Due to a series of misunderstandings, Sir Dennis, Miss Fennell and Malcolm and Beattie all believe, erroneously, that Terry and June have invited them for Christmas dinner and turn up at the house. ...
When June's new cleaning lady, nosey Mrs. Bunce, hears her talking to her daughter Wendy, who is pregnant, Mrs. Bunce's gossip leads to people believing that it is June who is in the family way. To ...
People who do not "get" Terry & June do not appreciate the classic British humour behind the programme. Terry Scott plays the everyman husband to perfection with a daft script fully latching into the "Carry On" vibe of the period.
It is in the same vein as "The Fall & Rise of Reginald Perrin", "Fawlty Towers" and "The Good Life". Why? Because it captures the quintessential essence of the period it was made and extrapolates everyday situations until it hits the correct note of farce and silliness. This plays to the strengths of one of the true comedy legends of 70/80s British TV and film.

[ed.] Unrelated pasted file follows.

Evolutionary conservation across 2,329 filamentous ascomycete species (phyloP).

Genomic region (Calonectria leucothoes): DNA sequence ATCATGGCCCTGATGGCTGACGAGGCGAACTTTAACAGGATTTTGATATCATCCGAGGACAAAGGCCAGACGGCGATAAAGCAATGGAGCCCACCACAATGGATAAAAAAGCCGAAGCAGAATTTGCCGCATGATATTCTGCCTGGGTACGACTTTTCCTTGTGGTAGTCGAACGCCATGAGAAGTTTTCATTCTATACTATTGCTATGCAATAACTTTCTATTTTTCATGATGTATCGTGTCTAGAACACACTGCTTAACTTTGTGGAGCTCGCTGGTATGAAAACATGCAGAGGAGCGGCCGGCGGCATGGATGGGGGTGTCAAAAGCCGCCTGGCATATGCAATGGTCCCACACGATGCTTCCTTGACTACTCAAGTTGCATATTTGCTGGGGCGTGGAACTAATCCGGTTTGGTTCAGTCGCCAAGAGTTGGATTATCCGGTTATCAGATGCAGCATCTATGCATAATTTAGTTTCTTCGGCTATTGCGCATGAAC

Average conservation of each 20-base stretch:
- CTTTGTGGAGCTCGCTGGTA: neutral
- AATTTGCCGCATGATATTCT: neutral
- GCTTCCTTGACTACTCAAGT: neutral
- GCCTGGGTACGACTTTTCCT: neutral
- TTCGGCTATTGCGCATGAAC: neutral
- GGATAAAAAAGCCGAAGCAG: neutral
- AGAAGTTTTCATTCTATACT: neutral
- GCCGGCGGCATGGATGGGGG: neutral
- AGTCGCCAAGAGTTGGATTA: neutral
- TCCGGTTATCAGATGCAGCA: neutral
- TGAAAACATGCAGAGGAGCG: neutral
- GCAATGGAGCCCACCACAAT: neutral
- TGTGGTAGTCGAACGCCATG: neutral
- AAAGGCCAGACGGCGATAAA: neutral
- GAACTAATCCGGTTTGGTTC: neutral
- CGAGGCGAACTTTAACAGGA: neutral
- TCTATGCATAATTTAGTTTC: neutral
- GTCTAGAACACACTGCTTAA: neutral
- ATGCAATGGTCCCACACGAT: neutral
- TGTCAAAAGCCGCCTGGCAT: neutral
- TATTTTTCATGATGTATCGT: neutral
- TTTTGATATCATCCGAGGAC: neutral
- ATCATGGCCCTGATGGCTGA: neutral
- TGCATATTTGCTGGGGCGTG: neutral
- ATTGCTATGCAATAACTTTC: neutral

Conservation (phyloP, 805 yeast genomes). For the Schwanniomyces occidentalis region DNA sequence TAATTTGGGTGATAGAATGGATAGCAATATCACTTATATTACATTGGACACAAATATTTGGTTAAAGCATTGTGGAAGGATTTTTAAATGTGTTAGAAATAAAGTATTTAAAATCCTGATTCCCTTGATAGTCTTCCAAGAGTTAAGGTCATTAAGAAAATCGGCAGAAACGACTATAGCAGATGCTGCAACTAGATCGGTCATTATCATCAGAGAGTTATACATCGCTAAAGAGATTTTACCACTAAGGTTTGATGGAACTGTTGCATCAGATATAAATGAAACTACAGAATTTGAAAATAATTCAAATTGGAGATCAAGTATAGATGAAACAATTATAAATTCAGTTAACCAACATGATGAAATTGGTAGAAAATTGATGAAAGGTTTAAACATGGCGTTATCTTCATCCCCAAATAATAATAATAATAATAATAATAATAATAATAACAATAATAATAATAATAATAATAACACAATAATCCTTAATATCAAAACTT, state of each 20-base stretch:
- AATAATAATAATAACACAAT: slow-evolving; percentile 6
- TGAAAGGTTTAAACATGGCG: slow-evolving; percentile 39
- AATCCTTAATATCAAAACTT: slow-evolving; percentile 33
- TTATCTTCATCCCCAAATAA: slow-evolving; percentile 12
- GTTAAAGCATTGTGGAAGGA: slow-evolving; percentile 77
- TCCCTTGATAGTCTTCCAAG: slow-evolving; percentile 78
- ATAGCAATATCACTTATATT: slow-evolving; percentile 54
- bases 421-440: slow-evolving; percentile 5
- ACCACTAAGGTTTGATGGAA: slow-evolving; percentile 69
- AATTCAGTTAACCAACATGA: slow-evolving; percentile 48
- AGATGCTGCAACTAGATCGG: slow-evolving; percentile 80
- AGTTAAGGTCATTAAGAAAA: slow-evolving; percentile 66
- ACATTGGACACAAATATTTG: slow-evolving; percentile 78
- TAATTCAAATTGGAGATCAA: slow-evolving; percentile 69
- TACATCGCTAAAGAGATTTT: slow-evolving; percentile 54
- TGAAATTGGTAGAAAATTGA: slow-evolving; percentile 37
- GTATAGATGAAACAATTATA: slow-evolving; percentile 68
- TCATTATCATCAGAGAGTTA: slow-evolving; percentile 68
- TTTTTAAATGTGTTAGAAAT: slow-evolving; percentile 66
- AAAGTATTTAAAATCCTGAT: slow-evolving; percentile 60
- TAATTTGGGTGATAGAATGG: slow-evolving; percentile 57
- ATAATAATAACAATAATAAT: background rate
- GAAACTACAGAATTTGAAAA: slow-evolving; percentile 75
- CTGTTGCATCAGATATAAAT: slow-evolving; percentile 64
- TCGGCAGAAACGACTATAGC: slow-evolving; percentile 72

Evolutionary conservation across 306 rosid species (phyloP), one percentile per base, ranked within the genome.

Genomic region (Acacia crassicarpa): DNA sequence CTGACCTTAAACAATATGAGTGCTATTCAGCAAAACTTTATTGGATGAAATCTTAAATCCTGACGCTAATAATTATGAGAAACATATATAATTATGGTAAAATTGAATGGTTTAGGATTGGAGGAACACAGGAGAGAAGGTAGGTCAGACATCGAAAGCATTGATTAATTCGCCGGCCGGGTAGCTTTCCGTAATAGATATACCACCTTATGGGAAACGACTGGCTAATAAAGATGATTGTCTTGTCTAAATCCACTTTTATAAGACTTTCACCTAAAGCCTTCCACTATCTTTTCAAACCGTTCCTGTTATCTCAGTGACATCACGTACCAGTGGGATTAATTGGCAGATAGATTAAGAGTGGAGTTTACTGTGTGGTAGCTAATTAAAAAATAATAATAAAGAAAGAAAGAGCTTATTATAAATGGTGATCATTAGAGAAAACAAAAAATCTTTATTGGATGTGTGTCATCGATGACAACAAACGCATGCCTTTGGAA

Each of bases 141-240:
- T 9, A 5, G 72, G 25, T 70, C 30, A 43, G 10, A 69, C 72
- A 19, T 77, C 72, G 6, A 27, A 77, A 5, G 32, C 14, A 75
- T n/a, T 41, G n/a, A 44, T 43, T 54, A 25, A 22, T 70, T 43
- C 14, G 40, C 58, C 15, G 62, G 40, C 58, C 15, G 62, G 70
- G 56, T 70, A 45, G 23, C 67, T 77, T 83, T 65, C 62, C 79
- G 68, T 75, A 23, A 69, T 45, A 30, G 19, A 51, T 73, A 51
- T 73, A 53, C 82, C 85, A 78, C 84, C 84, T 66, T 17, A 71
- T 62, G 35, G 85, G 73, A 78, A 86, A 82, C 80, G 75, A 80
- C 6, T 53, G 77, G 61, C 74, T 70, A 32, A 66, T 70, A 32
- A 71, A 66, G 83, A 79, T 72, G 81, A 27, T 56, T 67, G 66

Yes it's safe, yes it's homely, but that is what 90% of life was like in those days, and to a certain degree now. The main difference being that actors of the calibre of Terry Scott and June Whitfield do not appear in mainstream television these days.
So settle back married suburban man, with a nice beer, and watch the repeats of this fun comedy safe in the knowledge that you are watching a true comedy great, bumbling through a programme in the manner of an Oliver Hardy or Tony Hancock. Always trying his best but failing.
And remember this, married men - you are actually watching a mirror of your own life, without the laughter of a studio audience to ease the pain. "June! June!"
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